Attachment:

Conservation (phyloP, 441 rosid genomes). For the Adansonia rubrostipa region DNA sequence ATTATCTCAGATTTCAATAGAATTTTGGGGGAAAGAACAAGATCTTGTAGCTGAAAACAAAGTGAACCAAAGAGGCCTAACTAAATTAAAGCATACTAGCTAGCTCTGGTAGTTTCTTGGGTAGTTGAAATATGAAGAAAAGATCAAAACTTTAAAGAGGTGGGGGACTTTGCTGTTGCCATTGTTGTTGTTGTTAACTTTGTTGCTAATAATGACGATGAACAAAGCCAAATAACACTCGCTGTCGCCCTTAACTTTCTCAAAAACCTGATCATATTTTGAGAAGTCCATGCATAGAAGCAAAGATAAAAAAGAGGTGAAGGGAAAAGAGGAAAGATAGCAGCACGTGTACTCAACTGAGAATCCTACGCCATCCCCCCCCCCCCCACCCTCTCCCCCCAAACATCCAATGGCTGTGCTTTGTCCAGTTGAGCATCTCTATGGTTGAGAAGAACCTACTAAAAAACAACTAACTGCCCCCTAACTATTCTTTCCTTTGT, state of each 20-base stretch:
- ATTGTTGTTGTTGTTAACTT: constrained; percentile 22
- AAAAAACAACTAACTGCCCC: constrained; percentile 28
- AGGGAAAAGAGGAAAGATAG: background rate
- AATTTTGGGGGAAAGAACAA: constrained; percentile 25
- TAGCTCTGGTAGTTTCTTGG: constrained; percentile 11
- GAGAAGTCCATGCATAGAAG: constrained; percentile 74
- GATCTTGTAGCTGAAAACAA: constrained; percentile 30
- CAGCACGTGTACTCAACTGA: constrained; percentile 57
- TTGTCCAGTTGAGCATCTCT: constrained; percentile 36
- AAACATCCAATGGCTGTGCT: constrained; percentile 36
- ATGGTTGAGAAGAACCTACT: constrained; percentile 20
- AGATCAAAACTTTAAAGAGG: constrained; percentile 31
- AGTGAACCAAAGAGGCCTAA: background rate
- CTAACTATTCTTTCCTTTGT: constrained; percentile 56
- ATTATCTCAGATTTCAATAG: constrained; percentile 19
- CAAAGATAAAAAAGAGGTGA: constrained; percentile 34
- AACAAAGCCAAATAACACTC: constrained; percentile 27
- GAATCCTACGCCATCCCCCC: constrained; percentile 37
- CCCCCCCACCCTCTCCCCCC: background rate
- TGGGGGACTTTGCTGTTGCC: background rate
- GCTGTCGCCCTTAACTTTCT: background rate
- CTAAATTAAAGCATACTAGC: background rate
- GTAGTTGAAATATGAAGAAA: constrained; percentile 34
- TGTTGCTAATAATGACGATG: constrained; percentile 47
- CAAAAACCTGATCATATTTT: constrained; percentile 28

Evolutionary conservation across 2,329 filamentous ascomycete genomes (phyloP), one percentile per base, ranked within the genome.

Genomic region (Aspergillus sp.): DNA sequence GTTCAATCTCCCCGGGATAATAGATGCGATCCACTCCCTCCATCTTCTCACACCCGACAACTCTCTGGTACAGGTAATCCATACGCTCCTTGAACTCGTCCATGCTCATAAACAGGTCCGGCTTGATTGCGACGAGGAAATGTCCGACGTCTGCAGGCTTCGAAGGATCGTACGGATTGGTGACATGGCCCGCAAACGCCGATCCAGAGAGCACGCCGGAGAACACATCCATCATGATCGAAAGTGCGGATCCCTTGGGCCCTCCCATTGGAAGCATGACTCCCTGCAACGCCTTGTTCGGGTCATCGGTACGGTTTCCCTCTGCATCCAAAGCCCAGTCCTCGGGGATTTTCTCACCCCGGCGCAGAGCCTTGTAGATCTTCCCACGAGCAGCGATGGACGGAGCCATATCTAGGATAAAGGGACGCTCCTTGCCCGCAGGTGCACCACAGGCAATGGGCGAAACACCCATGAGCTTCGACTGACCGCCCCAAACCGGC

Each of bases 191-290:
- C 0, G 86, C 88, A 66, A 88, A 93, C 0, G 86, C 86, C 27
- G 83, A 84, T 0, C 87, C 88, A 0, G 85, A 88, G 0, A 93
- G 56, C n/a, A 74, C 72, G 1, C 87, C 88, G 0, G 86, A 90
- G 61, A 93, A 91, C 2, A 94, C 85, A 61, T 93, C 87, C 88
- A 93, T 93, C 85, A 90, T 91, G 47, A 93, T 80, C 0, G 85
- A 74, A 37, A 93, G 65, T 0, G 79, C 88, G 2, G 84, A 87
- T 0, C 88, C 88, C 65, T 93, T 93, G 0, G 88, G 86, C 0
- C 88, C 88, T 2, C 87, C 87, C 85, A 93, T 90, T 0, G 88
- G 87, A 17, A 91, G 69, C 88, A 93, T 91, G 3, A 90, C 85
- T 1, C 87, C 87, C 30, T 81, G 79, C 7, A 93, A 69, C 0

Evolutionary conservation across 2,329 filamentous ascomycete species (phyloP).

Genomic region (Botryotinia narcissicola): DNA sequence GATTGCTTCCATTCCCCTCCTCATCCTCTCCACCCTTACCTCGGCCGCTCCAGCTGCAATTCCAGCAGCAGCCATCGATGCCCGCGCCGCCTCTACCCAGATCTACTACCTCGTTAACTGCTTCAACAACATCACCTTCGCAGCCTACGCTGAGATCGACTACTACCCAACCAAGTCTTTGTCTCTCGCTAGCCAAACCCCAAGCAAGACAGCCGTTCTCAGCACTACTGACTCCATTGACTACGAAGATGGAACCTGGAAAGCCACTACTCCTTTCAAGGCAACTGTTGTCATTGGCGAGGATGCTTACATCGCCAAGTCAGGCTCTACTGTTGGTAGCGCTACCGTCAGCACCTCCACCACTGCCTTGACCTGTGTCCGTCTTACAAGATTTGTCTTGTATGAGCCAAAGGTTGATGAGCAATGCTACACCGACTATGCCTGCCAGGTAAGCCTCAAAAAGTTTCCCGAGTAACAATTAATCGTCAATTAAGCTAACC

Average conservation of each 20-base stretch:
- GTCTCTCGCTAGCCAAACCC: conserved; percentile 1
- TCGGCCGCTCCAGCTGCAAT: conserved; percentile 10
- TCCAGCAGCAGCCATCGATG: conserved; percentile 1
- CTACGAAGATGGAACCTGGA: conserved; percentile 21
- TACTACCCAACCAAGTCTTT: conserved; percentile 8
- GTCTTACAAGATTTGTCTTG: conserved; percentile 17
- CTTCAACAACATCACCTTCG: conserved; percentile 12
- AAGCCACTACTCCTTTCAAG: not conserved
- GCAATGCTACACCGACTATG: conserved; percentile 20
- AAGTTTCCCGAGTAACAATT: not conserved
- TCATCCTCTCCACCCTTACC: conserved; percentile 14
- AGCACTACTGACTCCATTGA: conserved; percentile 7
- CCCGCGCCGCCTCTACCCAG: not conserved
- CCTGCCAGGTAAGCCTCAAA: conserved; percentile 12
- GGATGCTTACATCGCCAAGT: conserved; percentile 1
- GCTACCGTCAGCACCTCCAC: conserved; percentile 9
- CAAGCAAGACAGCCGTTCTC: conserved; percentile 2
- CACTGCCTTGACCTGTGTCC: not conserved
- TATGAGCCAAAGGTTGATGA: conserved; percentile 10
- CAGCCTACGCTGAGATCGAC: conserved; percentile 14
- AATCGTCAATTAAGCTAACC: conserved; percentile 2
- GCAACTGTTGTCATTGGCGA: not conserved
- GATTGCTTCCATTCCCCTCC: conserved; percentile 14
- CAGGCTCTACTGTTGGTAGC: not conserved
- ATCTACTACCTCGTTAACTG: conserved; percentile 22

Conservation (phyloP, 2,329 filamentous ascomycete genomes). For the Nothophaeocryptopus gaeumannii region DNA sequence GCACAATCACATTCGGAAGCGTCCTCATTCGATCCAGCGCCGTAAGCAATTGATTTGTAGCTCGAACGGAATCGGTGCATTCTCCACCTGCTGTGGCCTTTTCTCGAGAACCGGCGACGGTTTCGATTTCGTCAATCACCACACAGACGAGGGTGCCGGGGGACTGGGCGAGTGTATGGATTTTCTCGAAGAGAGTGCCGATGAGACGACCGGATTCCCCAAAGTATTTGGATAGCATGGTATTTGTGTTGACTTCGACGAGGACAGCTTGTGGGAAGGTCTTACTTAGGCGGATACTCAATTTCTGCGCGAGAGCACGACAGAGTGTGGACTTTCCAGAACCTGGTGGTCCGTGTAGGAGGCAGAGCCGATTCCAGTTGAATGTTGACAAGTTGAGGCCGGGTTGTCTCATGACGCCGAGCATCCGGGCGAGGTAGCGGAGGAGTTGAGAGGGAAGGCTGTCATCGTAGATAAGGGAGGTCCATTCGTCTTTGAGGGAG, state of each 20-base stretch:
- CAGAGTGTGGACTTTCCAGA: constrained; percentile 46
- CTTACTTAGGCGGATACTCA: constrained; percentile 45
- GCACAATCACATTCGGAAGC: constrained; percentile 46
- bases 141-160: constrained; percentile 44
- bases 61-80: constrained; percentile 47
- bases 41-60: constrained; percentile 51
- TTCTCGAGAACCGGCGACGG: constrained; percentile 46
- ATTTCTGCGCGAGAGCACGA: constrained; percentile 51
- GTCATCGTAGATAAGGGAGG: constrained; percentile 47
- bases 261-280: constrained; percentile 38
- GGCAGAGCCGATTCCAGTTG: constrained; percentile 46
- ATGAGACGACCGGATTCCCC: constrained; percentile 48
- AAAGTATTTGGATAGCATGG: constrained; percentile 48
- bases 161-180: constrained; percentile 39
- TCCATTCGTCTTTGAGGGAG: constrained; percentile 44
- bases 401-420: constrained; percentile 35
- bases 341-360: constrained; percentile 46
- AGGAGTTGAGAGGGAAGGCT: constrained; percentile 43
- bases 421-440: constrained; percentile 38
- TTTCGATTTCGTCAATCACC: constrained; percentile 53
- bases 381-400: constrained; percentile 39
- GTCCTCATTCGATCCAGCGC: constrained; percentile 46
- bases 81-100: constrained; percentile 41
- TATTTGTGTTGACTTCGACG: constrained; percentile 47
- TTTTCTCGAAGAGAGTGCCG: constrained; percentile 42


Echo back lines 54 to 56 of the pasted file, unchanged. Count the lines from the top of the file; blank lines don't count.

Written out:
- AGCACTACTGACTCCATTGA: conserved; percentile 7
- CCCGCGCCGCCTCTACCCAG: not conserved
- CCTGCCAGGTAAGCCTCAAA: conserved; percentile 12